My terminology may be off on this one but I can't get a definitive answer on how the above are related. To me, it seems like bartering is a superset of trading which is itself a superset of monetary exchange.

The goal of every individual using money is to acquire things of value. Money is the means of acquiring valuables but of no value in themselves. Money indicates that at some point in time I produced, acquired, discovered etc something of value which became my possession but I later gave up receiving a numeric representation, which I deemed to accurately represent my possessions value at the time. I now have the "value" but not the valuable (effectively storing it for later use or subdivision).

Bartering is the exchange of something of value for something else of value (the ultimate goal).

Trading is the exchange of a valuable for a (perceived) representation of its value.

Monetary exchange is the exchange of two tokens of value accepted in different regions (or by different organizations, countries etc...)

It appears to me that the purpose of any exchange is ultimately between things of value (bartering), on top of which has been added an additional layer of abstraction (money) in order to have a constant (and consequently always desirable "something" for which to make an exchange) and abstracting the trade even further is to make an exchange between mediums of exchange.

Yet, most sources I view, trading is distinguished from bartering as bartering is an exchange between valuables but money is a medium of exchange. Is my assumption of a direct hierarchical link between the three forms of exchange correct?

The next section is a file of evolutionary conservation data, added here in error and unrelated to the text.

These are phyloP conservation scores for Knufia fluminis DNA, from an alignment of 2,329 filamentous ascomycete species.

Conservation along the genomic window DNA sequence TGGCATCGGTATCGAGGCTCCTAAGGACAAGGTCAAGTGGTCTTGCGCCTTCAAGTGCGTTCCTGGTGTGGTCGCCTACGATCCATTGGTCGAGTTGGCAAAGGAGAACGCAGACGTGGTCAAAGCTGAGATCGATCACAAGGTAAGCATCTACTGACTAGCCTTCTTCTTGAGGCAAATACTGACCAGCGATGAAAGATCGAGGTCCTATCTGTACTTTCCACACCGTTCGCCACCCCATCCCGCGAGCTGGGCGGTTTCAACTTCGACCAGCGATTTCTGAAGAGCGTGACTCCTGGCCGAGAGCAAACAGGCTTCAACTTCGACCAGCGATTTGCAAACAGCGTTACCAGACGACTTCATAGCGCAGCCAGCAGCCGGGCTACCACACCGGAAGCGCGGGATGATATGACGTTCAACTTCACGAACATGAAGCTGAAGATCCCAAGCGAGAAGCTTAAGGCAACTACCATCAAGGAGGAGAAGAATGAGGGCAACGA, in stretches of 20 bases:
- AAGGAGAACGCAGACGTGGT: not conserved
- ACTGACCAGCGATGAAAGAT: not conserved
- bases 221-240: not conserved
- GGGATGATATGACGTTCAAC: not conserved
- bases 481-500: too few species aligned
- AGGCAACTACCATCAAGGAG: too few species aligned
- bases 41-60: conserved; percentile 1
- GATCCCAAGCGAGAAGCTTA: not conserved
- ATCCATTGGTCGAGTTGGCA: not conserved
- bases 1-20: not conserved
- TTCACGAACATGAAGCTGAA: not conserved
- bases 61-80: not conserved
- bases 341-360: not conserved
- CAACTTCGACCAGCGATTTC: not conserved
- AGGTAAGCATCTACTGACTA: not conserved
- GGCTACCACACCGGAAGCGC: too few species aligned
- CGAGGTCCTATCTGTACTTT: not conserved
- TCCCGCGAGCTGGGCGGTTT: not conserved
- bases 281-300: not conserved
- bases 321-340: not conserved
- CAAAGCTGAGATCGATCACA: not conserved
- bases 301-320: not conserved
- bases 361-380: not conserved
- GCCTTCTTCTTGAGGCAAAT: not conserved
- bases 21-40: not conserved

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    $\begingroup$ This seems to be more about the English language than about economics. $\endgroup$ – Giskard Aug 5 '18 at 15:57

Consider an economy where there are $N$ goods and assets. How do you purchase a good? If $n \cdot (n-1)$ forms of exchange are possible because all $n$ goods can be all other $n-1$ goods then this is a barter economy. If there is only a single good that can be exchanged for all other goods then only $n-1$ forms of exchange are possible then this is a monetary economy where that single good is "money". See, for example, Kiyotaki and Wright (1993). Used this way, Trade Equilibrium $\supset$ Barter Equilibrium $\cup$ Monetary Equilibrium. A no trade equilibrium is sometimes called autarky.

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I think it really depends on your what you mean by the words "trading", "bartering" and "monetary exchange".

E.g. the sentence "I will trade my apple for your orange" describes a barter, yet it uses the word trade. "Let us trade places" also does not involve any money.

If you google "monetary exchange took place" you will find several sentences that merely imply someone got money for something, not necessarily another type currency.

If by barter you mean trading any two (or more) types of goods, and by trade you mean trading one (or more) type of goods for one (or more) type of currency and by monetary exchange you mean trading two (or more) types of currency, then yes, you are right, because currencies are in some sense goods and the rest is a tautology.

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